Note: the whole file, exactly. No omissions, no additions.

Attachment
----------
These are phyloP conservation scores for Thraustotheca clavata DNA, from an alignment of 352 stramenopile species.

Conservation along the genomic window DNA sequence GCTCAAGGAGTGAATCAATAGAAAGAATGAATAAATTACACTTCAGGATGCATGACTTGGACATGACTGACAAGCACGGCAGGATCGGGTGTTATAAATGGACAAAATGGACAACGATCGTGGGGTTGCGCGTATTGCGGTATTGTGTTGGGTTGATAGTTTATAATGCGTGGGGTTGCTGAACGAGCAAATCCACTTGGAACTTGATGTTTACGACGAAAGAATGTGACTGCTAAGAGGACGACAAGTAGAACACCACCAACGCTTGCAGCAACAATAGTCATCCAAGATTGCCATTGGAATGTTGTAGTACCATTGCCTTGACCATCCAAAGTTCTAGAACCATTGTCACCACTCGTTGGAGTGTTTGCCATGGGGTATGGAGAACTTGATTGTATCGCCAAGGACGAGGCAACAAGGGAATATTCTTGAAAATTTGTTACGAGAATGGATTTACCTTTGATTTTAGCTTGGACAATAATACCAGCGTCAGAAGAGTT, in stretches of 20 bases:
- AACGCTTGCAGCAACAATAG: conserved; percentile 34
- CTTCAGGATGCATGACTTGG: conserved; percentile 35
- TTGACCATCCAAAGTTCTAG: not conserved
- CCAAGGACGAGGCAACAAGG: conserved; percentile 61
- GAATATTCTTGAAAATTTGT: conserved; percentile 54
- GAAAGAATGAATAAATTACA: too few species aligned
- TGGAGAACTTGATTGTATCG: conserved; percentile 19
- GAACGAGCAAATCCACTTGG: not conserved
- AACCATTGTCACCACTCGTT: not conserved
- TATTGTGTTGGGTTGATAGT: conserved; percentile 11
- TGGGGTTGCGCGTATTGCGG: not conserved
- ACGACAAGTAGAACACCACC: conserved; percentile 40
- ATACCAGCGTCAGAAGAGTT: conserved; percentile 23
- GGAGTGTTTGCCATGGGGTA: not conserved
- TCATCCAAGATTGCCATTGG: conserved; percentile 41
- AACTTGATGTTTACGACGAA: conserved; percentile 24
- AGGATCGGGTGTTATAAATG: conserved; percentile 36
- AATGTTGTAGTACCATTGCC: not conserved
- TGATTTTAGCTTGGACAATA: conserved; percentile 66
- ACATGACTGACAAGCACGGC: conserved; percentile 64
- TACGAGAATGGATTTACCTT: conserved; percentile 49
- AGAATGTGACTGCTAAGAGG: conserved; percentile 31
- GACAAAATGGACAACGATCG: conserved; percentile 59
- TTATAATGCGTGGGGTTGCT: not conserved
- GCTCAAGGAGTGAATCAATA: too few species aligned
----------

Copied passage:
These are phyloP conservation scores for Thraustotheca clavata DNA, from an alignment of 352 stramenopile species.

Conservation along the genomic window DNA sequence GCTCAAGGAGTGAATCAATAGAAAGAATGAATAAATTACACTTCAGGATGCATGACTTGGACATGACTGACAAGCACGGCAGGATCGGGTGTTATAAATGGACAAAATGGACAACGATCGTGGGGTTGCGCGTATTGCGGTATTGTGTTGGGTTGATAGTTTATAATGCGTGGGGTTGCTGAACGAGCAAATCCACTTGGAACTTGATGTTTACGACGAAAGAATGTGACTGCTAAGAGGACGACAAGTAGAACACCACCAACGCTTGCAGCAACAATAGTCATCCAAGATTGCCATTGGAATGTTGTAGTACCATTGCCTTGACCATCCAAAGTTCTAGAACCATTGTCACCACTCGTTGGAGTGTTTGCCATGGGGTATGGAGAACTTGATTGTATCGCCAAGGACGAGGCAACAAGGGAATATTCTTGAAAATTTGTTACGAGAATGGATTTACCTTTGATTTTAGCTTGGACAATAATACCAGCGTCAGAAGAGTT, in stretches of 20 bases:
- AACGCTTGCAGCAACAATAG: conserved; percentile 34
- CTTCAGGATGCATGACTTGG: conserved; percentile 35
- TTGACCATCCAAAGTTCTAG: not conserved
- CCAAGGACGAGGCAACAAGG: conserved; percentile 61
- GAATATTCTTGAAAATTTGT: conserved; percentile 54
- GAAAGAATGAATAAATTACA: too few species aligned
- TGGAGAACTTGATTGTATCG: conserved; percentile 19
- GAACGAGCAAATCCACTTGG: not conserved
- AACCATTGTCACCACTCGTT: not conserved
- TATTGTGTTGGGTTGATAGT: conserved; percentile 11
- TGGGGTTGCGCGTATTGCGG: not conserved
- ACGACAAGTAGAACACCACC: conserved; percentile 40
- ATACCAGCGTCAGAAGAGTT: conserved; percentile 23
- GGAGTGTTTGCCATGGGGTA: not conserved
- TCATCCAAGATTGCCATTGG: conserved; percentile 41
- AACTTGATGTTTACGACGAA: conserved; percentile 24
- AGGATCGGGTGTTATAAATG: conserved; percentile 36
- AATGTTGTAGTACCATTGCC: not conserved
- TGATTTTAGCTTGGACAATA: conserved; percentile 66
- ACATGACTGACAAGCACGGC: conserved; percentile 64
- TACGAGAATGGATTTACCTT: conserved; percentile 49
- AGAATGTGACTGCTAAGAGG: conserved; percentile 31
- GACAAAATGGACAACGATCG: conserved; percentile 59
- TTATAATGCGTGGGGTTGCT: not conserved
- GCTCAAGGAGTGAATCAATA: too few species aligned